This weeks article looks at the common bream, a freshwater fish native to part of Europe and Western Asia, a species that was deliberately introduced to improve angling stocks.
This weeks article looks at a species considered to be one of the most potentially damaging to enter Western Europe.
This week’s article looks at the Faucet Snail – a freshwater species native to Europe. The species was first recorded outside of its native habitat, in the Great Lakes, in the 1870’s.
An astounding number of invasive species have established populations in the Mediterranean region, with an estimated introduction of one new species every four weeks for the past five years. This weeks article looks at the species regarded as being the most invasive decapod to enter the Mediterranean – the percnon gibbesi crab. Native to the west and east coast of America and the east coast of the Atlantic, the species is a relatively new arrival to the Mediterranean, having first been found in Sicily in 1999. It has subsequently spread to Greece and Turkey. Transportation via ballast water is a …
Five years have passed since the magnitude 9 earthquake struck Japan, unleashing a savage 133-foot high tsunami which claimed the lives of 16,000 people. Upon its retreat, the giant surge of water carried an estimated 5 million tons of debris out to sea – including Japanese docks, ships and household items, which are still arriving along the Pacific coast of the US and Canada five years later.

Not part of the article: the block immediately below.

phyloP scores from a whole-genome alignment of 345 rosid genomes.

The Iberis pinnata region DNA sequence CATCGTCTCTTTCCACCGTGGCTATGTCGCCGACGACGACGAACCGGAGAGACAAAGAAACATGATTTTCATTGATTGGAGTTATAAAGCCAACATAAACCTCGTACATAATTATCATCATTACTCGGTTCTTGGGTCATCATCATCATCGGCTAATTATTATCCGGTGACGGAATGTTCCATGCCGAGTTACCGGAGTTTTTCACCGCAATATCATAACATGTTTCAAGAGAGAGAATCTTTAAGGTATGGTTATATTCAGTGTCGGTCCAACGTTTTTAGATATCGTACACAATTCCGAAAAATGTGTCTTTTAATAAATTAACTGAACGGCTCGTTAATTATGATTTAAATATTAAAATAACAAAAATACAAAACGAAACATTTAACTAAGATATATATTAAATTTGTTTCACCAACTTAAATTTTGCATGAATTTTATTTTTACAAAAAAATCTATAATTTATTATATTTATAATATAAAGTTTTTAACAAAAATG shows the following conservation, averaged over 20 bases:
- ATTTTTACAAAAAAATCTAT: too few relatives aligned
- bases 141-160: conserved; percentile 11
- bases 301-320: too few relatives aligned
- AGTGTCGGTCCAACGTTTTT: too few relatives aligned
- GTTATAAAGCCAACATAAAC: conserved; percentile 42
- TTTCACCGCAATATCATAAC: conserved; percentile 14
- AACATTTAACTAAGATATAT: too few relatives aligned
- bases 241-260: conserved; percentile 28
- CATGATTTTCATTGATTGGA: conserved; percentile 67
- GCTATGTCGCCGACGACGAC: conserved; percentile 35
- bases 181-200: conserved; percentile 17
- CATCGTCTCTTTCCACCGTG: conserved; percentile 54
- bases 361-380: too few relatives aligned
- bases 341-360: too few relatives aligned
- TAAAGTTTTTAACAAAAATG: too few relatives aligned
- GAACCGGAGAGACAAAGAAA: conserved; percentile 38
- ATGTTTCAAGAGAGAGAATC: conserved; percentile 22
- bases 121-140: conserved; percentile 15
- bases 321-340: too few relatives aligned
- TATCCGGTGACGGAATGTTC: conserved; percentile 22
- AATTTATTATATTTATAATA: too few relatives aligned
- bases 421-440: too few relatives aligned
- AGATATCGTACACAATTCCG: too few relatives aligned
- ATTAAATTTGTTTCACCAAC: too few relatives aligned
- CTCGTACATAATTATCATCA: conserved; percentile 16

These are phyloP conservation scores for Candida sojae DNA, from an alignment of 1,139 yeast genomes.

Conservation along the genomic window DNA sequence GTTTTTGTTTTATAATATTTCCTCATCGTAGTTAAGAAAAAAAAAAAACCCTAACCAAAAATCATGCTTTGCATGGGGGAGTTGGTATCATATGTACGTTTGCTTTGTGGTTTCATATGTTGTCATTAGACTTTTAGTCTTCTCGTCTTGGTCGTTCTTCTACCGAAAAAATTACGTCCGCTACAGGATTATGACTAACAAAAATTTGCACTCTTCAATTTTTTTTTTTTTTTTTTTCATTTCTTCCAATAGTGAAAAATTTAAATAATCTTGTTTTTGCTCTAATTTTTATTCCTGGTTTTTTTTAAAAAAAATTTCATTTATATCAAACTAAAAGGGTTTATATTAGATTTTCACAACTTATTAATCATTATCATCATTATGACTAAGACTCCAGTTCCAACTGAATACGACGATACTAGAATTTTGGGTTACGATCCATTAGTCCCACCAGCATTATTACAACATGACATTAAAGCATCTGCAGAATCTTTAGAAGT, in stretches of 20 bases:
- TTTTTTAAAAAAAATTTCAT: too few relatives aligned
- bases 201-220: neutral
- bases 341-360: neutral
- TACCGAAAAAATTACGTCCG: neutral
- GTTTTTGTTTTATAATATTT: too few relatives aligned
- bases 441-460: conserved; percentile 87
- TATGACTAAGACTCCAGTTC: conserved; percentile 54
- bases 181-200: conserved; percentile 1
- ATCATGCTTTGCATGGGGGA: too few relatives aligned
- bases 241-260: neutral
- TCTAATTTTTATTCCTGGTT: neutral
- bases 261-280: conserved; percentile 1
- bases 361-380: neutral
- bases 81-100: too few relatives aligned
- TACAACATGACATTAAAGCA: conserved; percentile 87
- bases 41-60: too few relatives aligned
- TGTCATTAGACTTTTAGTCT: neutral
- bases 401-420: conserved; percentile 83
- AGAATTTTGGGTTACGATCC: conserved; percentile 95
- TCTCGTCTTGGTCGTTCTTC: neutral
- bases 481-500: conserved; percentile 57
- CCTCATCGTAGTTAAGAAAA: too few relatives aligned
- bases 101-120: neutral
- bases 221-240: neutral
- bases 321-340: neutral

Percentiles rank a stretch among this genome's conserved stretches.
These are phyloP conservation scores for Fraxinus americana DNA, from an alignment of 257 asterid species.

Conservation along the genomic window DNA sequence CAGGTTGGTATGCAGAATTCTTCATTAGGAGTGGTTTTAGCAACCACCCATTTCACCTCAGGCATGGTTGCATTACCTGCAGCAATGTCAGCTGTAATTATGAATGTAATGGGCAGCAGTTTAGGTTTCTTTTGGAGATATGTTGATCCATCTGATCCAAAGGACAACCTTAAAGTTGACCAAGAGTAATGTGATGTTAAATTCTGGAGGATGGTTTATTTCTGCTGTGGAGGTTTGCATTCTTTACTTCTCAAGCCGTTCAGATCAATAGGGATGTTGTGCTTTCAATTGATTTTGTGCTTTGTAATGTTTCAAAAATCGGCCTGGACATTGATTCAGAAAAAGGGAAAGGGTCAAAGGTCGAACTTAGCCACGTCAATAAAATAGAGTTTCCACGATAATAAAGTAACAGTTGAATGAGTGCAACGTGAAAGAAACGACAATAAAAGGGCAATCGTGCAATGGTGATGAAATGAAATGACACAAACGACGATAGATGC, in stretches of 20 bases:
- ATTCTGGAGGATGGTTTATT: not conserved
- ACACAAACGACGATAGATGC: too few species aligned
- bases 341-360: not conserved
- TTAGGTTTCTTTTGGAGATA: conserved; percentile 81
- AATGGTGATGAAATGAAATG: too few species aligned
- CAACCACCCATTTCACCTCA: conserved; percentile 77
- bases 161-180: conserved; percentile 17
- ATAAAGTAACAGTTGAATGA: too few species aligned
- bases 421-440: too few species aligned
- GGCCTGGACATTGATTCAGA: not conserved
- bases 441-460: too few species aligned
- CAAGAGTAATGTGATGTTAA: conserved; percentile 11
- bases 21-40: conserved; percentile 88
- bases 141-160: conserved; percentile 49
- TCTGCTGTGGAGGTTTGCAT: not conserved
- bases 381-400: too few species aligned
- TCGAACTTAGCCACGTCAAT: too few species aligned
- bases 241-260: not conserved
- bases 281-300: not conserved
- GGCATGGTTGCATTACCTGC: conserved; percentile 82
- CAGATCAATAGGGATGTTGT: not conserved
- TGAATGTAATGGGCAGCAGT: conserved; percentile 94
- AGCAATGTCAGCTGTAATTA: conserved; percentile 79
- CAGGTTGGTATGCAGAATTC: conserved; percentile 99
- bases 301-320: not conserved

This weeks article looks at the blue-green algae known as cyanobacteria. Cyanobacteriea is a type of photosynthetic bacteria which can be found in almost every terrestrial and aquatic habitat on earth. Though not an invasive species strictly speaking, they can be considered a particularly troublesome side effect of other invasive species.
Perhaps unsurprisingly, these fish were once popular as pets. However, their destructive potential was overlooked because of their beauty and the spread of the lionfish populations beyond their native range is now considered to be one of the worst marine invasions ever.
This weeks invader, commonly known as the Japanese Skeleton Shrimp, is native to the waters of northeast Asia. It was first reported outside of its native habitat in the 1970’s around the Pacific and Atlantic coasts of North America, and can now commonly be found in North America, Western Europe and more recently in New Zealand.
The United States Coast Guard (USCG) has denied appeals filed by four UV based ballast water treatment (BWT) manufacturers to allow the Most Probable Number (MPN) analysis method in USCG Type Approval testing.
This weeks invader, more commonly referred to as Dead Mans Fingers, is native to the Pacific Ocean around Japan and Korea. However it was first found in Ireland in 1808, and 30 years later in Scotland. It made an appearance on the shores of the Netherlands just before 1900 and can now be found throughout Europe and along the east coast of the US, from the Gulf of St Lawrence all the way to North Carolina. It is not entirely clear how the species came to travel so far, but it is thought that fouling of ships hulls played a …